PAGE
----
Because you are certain that everyone is judging and evaluating you on these things. In fact, most people really do have their own issues, their own priorities, and their minds are not on you. It’s impossible for you to accept this, even though you actually realize that your thinking is irrational at that moment.

      12. You engage in bruxism.

      Grinding your teeth or clenching your jaw, and it is almost as if this is a completely unconscious behavior (and in many cases it is). You are unable to stop it, even though you know it is unhealthy, and you are certain that others are noticing and think there is something wrong with you. However, don’ t be depressed! You are not alone! What is more important – there is a way to bring some relief and make your life more comfortable.

      13. You lose sleep or daydream, imagining the worst possible scenarios.

      Even though you understand that those things will probably never happen. This activity only serves to increase your anxiety level and your continued need to isolate yourself. Again, you understand that your thinking is negative, but you don’t have the tools to turn it off and think of the positive things in your life.

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      14. You are prone to panic attacks.

      Events that immobilize you and cause you to seek medical help when the real culprit is just your anxiety. There is nothing physically wrong with you, but you are convinced there is. An astute medical professional will perhaps pick up on the issue and recommend a counselor or therapist who may be able to help you. Take this as a gesture of kindness, not as an affront.

      15. You cannot think of anything to say on a date.

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        And you do not get asked out again because that person assumes you are just not interested. You really would like to have a relationship, but you cannot bring yourself to talk about your social anxiety and begin to think that you will simply not have a romantic relationship. This thinking creates more anxiety, and perhaps depression. Fortunately, if you find the right doctor, there are medications available that may help. You have to find the courage to seek help, however, even that is difficult because you are so certain that you will be judged for your “weakness.”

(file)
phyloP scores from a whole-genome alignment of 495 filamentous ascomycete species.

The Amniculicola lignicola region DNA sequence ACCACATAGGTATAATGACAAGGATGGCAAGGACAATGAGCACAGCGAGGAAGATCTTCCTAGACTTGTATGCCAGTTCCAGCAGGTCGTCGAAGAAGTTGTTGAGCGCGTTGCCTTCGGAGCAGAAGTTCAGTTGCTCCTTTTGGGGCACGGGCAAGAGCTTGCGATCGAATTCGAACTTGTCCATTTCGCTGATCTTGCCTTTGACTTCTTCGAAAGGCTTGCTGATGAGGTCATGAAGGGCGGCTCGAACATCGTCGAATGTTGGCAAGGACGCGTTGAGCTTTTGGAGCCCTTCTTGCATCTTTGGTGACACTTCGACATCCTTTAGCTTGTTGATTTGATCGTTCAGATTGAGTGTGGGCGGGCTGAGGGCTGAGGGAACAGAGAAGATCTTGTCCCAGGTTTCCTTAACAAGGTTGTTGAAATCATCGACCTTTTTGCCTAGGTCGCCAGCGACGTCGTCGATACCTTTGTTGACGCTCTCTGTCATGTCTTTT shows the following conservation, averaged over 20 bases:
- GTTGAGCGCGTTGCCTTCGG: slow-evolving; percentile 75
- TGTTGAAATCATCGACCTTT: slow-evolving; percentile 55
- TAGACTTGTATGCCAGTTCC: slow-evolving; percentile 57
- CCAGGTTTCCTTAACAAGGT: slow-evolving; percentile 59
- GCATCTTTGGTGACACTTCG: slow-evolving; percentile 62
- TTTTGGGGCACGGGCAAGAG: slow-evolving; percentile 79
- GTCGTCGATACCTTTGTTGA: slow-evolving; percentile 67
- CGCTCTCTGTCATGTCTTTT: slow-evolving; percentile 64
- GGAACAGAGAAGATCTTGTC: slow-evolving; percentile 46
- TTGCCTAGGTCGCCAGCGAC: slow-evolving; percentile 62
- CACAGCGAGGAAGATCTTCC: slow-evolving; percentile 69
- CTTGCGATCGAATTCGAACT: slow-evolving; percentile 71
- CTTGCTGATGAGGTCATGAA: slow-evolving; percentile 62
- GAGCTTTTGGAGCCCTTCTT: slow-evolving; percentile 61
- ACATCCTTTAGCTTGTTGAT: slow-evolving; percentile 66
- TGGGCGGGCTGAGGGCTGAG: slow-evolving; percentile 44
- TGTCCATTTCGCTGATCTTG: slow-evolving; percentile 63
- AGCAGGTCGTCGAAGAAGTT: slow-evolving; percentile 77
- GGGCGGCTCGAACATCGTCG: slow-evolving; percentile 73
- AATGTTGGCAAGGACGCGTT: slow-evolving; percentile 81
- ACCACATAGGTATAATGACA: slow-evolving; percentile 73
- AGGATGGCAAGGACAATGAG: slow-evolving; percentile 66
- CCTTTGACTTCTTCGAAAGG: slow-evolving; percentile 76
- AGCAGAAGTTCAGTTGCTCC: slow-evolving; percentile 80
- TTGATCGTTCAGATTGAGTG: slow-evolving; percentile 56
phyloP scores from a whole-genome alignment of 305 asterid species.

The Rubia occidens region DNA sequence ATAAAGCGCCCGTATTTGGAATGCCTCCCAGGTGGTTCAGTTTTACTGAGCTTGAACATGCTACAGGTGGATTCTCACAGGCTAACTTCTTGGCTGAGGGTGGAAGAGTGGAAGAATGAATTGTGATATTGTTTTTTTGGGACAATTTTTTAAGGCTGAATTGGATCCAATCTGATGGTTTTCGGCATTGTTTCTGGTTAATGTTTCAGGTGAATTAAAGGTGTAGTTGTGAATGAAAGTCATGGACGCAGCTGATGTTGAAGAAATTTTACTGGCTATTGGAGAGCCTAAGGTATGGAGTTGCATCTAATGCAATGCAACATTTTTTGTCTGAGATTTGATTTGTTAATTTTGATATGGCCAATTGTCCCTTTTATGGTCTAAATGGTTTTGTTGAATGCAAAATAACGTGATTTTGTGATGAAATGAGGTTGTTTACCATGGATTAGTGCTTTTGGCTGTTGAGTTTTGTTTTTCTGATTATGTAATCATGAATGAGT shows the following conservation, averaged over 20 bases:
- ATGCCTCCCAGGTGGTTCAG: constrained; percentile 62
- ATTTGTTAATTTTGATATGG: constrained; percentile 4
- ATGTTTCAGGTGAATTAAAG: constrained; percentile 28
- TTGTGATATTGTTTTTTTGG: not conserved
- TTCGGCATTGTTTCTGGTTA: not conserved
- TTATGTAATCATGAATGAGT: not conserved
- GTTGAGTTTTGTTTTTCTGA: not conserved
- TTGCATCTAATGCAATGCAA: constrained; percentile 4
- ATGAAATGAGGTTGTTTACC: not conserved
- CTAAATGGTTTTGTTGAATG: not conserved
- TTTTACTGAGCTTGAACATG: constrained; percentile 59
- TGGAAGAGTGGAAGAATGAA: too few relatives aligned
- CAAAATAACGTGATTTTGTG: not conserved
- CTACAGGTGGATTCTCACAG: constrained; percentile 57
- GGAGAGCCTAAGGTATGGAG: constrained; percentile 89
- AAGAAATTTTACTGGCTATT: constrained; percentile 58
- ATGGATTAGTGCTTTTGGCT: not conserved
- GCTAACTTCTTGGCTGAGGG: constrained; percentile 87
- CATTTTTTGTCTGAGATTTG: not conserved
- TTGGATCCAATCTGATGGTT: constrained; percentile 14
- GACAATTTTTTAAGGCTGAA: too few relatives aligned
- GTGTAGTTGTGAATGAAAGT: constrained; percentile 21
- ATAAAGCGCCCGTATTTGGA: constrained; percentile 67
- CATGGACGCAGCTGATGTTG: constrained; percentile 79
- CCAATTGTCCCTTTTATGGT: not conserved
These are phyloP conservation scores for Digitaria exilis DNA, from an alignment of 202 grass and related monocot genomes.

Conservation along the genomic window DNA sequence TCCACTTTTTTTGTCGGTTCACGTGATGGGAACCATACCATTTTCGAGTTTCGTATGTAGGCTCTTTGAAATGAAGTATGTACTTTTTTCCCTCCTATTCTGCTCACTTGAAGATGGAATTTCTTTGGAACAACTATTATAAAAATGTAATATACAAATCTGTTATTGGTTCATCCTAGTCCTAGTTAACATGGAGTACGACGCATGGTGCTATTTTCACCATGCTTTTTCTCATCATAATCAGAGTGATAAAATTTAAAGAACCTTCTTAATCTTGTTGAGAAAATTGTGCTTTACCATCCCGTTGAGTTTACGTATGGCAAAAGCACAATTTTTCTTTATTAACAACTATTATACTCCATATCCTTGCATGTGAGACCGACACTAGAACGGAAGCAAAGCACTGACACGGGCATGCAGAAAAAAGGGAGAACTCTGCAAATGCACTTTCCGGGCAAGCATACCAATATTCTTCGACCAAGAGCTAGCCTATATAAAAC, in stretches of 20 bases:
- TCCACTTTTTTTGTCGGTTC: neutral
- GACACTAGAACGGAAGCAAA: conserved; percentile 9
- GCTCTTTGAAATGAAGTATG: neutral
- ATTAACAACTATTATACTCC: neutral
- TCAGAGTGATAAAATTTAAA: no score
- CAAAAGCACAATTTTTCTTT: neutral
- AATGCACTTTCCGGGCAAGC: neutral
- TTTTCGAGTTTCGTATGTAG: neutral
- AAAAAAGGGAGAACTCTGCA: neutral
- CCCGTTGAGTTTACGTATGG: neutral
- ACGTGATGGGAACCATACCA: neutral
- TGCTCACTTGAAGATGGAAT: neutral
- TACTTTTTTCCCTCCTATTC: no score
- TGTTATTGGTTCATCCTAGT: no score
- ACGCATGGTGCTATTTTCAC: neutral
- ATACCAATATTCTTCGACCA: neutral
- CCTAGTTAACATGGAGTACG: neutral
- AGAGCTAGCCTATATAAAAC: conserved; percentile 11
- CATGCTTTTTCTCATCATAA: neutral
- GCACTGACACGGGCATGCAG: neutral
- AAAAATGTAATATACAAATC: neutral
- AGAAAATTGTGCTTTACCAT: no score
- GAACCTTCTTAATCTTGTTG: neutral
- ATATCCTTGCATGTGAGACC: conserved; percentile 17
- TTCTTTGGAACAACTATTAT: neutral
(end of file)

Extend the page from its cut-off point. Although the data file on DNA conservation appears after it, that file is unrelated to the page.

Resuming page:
16. You panic when your phone rings at odd hours.

        The same goes when there is a knock on your door and you are not yet dressed for the day. While others would just laugh such a thing off, you go into a tailspin because you are certain you are being judged for the way you look or for being so lazy that you are not “prepared” for your day yet.

        17. You do want others to understand your anxiety, but you have a difficult time explaining it to them.

        You don’t want to show that kind of weakness for fear you will be judged or quietly criticized. In fact, most people are empathetic and understanding if you would give them the chance, but your fear always seems to get in the way.

        18. You can’t explain why you want to be alone, even though others keep asking you or pressuring to engage in social activities with them.

        Eventually, they stop asking you to join in, and this reinforces your belief that you are not liked. When you go to a restaurant by yourself, you take a book, or “work,” or your laptop in with you, so that people will “think” you are busy and will thus not “disturb” you by striking up a conversation. Even the waitress/waiter will quickly take your order and retreat. This isolation is preferable to you, because your social anxiety will not show – everyone will simply think you are a very busy person who must have a “working” lunch or dinner.

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        19. You build your “social” life around family members, because they are “safe.”

        They know you, and because you have grown up among them, you can actually converse. If a sister brings a boyfriend, however, you will avoid him and spend more time in the kitchen with your mom or other siblings.

        20. You tend to have a pet, usually a dog or a cat.

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          You can safely care for that animal, talk to it, cuddle it, and have an emotional attachment that you are unable to have with people.

          21. You rarely travel for pleasure, unless it is with a family or 1-2 of those really close friends.

          And, though you enjoy the experience with these people, if strangers insert themselves in hotels, on the beach or at the pool, or any other time, you “clam up,” unable to enjoy their company. You will avoid vacations that involve cruises, tours, and other things that will “throw you in” with others.